Falls are one of the most common causes of injuries for construction workers. Conventional fall protection methods include guardrail systems, safety-net systems or personal fall-arrest systems. On some sites, however, conventional fall protection methods aren't feasible, and OSHA allows the use of alternate fall protection methods under a properly documented fall protection plan.
Sites where a fall protection plan is appropriate may include sites where workers are doing leading edge work, precast concrete erection work, or residential construction work. If you plan to use alternative fall protection methods, you must develop a fall protection plan that meets OSHA requirements. Here's how to develop a fall protection plan:Plan Requirements
- It must be designed for a specific construction site.
- It must be prepared by a qualified person, defined as someone with extensive knowledge, experience and training on fall protection systems.
- The plan must identify:
- The construction activity taking place
- The specific site address where you will use the plan
- The name of the qualified person who prepared the plan
- The date the qualified person prepared the plan
- The plan must explain why conventional fall protection methods are not feasible at the site.
- The plan must explain how your chosen fall protection method will protect your workers from falls and should nclude detailed descriptions of the tasks to be performed, the fall hazards that will be encountered, the location of the hazards, and how your chosen method of protection will reduce or eliminate the hazards.
- The plan must establish controlled-access areas where the fall protection plan will apply and
- Describe how you will limit access to these areas so only authorized workers are able to enter them.
- Describe how you will separate controlled-access areas areas from the rest of your construction site.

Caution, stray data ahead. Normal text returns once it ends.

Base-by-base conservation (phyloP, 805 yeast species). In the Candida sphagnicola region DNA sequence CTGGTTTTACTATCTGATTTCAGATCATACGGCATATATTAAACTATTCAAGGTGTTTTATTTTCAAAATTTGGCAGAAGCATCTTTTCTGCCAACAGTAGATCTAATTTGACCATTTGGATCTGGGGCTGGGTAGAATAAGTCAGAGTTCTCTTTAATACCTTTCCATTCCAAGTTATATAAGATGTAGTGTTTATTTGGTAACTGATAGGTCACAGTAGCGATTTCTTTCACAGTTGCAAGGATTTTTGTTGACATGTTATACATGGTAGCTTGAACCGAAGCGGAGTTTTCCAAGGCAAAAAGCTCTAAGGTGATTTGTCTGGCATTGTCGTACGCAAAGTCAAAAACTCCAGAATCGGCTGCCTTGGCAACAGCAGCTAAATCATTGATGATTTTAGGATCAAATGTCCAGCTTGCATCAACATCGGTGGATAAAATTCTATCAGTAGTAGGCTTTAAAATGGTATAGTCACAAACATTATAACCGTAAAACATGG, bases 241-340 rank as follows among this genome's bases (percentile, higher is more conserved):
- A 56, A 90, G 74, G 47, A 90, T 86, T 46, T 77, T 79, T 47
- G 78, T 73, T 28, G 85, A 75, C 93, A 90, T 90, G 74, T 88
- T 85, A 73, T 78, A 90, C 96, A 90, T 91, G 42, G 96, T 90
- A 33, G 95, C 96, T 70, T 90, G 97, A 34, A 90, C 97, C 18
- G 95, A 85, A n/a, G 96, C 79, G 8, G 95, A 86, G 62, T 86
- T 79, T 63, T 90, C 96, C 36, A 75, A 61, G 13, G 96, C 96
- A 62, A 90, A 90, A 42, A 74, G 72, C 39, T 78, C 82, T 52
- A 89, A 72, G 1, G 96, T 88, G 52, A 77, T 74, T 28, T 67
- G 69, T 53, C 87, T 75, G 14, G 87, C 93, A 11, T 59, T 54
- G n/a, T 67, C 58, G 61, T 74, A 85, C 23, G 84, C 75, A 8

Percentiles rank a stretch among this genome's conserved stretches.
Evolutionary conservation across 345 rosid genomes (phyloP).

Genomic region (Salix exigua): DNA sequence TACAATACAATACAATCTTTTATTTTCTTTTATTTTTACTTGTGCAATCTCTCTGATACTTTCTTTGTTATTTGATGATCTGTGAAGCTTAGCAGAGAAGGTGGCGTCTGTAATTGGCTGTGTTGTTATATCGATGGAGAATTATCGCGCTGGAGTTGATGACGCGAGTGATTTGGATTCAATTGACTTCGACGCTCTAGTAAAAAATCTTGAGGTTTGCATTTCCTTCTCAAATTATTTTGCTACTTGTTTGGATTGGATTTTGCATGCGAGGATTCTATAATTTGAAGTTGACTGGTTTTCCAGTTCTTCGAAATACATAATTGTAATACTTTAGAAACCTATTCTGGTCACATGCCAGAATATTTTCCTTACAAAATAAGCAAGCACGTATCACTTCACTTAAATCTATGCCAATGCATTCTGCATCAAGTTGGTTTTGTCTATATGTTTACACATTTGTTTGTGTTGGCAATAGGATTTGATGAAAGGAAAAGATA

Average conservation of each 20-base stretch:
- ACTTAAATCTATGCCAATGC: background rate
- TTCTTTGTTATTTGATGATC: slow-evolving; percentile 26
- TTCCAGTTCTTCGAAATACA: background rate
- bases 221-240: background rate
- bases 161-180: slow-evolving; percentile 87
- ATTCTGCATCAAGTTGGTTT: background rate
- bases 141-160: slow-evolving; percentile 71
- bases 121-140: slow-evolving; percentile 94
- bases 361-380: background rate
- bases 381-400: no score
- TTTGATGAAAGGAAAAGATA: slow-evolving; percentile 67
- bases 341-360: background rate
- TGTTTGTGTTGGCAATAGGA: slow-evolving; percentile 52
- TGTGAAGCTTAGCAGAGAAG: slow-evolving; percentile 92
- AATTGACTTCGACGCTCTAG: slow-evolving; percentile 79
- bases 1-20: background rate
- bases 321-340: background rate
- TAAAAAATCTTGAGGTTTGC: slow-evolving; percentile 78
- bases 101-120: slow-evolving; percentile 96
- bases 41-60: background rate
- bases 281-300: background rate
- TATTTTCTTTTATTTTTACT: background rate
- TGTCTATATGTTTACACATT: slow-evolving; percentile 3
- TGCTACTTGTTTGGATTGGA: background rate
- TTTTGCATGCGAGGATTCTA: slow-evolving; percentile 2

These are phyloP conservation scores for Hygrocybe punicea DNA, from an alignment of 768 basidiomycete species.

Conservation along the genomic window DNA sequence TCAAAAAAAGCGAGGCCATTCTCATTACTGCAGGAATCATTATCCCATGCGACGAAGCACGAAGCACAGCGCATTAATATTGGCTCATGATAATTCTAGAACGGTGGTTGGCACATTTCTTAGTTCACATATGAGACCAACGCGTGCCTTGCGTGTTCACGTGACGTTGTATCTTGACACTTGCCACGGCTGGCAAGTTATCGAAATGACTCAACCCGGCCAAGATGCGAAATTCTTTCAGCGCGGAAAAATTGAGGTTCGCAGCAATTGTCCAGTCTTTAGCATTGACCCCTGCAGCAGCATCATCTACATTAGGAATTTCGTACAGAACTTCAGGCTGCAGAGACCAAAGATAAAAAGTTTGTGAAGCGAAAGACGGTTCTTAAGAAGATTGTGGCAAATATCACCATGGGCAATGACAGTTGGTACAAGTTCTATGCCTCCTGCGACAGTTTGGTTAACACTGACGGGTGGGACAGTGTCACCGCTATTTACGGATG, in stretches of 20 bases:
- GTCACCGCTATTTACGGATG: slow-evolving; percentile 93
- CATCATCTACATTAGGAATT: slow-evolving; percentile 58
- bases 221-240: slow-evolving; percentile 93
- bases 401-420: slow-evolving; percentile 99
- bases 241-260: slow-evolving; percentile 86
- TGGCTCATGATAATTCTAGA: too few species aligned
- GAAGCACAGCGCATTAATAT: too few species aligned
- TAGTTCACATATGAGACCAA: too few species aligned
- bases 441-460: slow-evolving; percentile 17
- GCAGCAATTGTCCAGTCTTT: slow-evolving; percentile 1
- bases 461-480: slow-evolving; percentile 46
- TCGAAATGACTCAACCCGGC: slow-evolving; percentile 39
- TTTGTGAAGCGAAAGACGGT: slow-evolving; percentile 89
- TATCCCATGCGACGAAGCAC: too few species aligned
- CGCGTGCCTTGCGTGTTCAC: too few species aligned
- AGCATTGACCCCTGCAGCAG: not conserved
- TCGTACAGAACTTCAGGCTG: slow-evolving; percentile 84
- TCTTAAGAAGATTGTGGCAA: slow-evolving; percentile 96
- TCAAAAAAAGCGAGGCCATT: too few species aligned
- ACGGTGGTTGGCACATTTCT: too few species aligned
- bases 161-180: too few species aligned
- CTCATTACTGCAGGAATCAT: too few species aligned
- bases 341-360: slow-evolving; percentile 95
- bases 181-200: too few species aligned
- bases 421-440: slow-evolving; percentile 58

- Identify all workers who will have access to the controlled-access area.
- The plan must assign a competent person to implement the fall protection plan who is an expert on fall protection systems and can identify and correct hazardous conditions.
- The plan must describe how workers and supervisors will comply with the requirements.
- The plan must be kept on site, with all of its approved changes.
- Training Requirements
- Fall hazards that are present
- Types of systems to protect from falls
- Their responsibilities under the fall protection plan
- Procedures for assembling, maintaining and disassembling personal fall arrest systems
- Retraining procedures when tasks change, the plan changes, or workers are not following the plan.
- Plan Updates
The plan must be updated as conditions change by a qualified person. Any changes to the plan must describe the site conditions that prompted the change, include the reason for the update, state the date of the update, be signed by the qualified person.
Accidents and Near-missesAccidents and near-misses must be investigated, and may require you to amend your fall protection plan to prevent similar incidents in the future. You must describe the incident and the corrective actions taken to prevent similar incidents from occurring.